My husband — who works at home as a part-time technology writer — recently received an email from a friend, linking to a news story about a money-making, work-at-home venture in our town of Arlington, Va.
“Do these ‘make money at home in your spare time’ things ever work?” my husband asked, forwarding me the email.
I was ready to scream “NO!” but figured I should click on the link to check it out — if he got this email, chances are some Next Avenue readers have received one like it, too.
The Misleading Claim: Earn $7,500 a Month
The link sent me to News Daily 7 and what looked like a news story about someone named “Kelly Richards of Arlington” who earned nearly $7,500 a month working part-time from her home.
(MORE: Don’t Fall Victim to a Work-At-Home Scam)
It didn’t take long for the red flags in my skeptical consumer-minded brain to start waving.
For one thing, the story never identified which Arlington was home for Richards. Since there are at least 10 Arlingtons in the U.S., I was immediately dubious. What’s more, the “news site” had no street address or contact information. Even worse, the story was unclear about what Richards did to earn $7,500 a month, other than using the Internet. All told, the claim seemed too good to be true.
And it was.
The News Daily 7 report was an example of a disturbing trend: Internet scam artists who create fake news pages and blogs to make their ads look like objective journalism. Some appear to be online news stories; others are video reports creating the illusion that they’ve aired on TV.
More often than not, the ads are for anti-aging products, diet pills (like akai berry supplements), work-at-home schemes and debt-reduction plans — all available at a price. Frequently, the fake news stories are written as a reporter’s firsthand experience using a product and feature an eye-catching headline. The phony news pages typically appear to be from your hometown, as my husband’s email did. To enhance credibility, they prominently feature logos of legitimate organizations, such as CNN, Fox News and USA Today, with the implication that those outlets ran the story.
Coincidentally, this week my editor received an identical email from one of his sons. My editor lives in New Jersey, so his “news report” said Kelly Richards lived in Brooklyn, N.Y. (“Boy, this Kelly gets around,” my editor wrote me.)
It also turns out that his son never sent the email, at least not deliberately. Rather, a security breach compromised his computer and generated the email to his father — and probably to plenty of other contacts as well.
(MORE: How to Find a Legit Work-From-Home Job)
That’s exactly what happened to my husband’s friend, who seemed to have personally sent the email to my spouse, but actually didn't. “About 200 friends on my address book asked me if I sent it!” he told my husband.
What the Fine Print Hides
You have to read these “news” pages extremely closely in order to discover a hint of the truth. Scroll to the bottom and, in exceedingly fine print, you may find a note saying something like: “We are not affiliated in any way with CNN, WebTV, News Channel 1, ABC, NBC, CBS, U.S. News or Fox.”
That’s where you might also find — with the help of magnifying glasses — a disclaimer like this: “It is important to note that this site and the comments/answers depicted above are to be used as an illustrative example of what some individuals have achieved with this/these products. This website, and any page on the website, is based loosely off a true story, but has been modified in multiple ways including, but not limited to: the story, the photos, and the comments. Thus, this page, and any page on this website, are not to be taken literally or as a nonfiction story.” [Sic!]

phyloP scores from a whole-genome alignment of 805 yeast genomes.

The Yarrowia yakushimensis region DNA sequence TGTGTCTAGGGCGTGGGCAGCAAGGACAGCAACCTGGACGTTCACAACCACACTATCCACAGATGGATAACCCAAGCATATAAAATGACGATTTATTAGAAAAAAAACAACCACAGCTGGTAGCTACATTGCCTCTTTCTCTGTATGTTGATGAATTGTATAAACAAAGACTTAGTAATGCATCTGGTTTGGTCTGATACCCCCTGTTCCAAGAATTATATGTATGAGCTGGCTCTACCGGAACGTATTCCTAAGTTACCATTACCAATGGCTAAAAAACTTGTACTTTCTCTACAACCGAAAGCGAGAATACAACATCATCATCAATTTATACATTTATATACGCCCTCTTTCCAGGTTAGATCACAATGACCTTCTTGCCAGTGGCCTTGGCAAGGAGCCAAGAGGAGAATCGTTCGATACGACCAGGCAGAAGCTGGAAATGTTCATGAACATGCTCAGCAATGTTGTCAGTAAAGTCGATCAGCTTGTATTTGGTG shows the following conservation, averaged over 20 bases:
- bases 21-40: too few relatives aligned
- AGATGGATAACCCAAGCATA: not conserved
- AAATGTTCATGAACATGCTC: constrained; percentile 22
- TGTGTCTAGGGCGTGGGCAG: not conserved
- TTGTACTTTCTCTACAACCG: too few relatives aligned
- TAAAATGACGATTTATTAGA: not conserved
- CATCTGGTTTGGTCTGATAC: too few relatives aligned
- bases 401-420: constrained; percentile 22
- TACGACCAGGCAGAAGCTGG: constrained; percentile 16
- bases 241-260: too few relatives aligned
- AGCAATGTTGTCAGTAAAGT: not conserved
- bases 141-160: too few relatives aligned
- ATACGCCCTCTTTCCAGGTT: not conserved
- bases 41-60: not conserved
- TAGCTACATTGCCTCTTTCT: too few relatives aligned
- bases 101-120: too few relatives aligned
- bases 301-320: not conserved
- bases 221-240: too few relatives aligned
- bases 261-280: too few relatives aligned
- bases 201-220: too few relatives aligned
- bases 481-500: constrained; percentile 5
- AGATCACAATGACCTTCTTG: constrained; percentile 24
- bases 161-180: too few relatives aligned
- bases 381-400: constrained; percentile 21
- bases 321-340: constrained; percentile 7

Government Actions Against the Sites
The Federal Trade Commission has been cracking down on the news ruse lately, trying to get money back from duped consumers. So far, the agency has shut down 10 fake news sites and collected more than $2 million in settlements; another proposed settlement could result in an additional $3 million.
These sites are “an attempt to play on people’s trust of legitimate news organizations,” says Steve Wernikoff, an attorney in the FTC’s Chicago office. “Legitimate news organizations don’t endorse products.”
Even the photos of the featured reporters are phony, or unauthorized, the FTC says. A photo of French TV personality Melissa Theuriau was used repeatedly without her permission.
New "News Sites" Keep Popping Up
But just as fast as one of these “news story” links disappears, another pops up.
When I recently tried clicking on the link my husband received, I got an error message saying the site “cannot be found.” But after typing “work at home” into my search engine, I found plenty of similar tales, including one from “ConsumerFinanceReports.” Some of the stories featured Kelly Richards, although I see she now makes $89,844 a year.
Ever the curious reporter, I called the phone number on one of these “news” sites to find out more about its work-at-home opportunity.
First, I learned I’d need to pay $97 to get started. Details about the money-making business were sketchy, but apparently I’d get my own web page, and my “opportunity” would be to post links on the page to different companies and social networks. I’d get money every time someone clicked on a link — as much as $18, the operator told me. I’d also owe a $9 monthly fee to keep my account and web page active. I declined the opportunity.
Advice for Consumers
My bottom line: Be highly skeptical of any news reports that are trying to sell you something. More likely than not, the journalism outfit is bogus.
And if you do run across a suspicious site, report it to the FTC, either at the agency's website or by phone at 877-FTC-HELP.
And that’s the news — for real — from Next Avenue.
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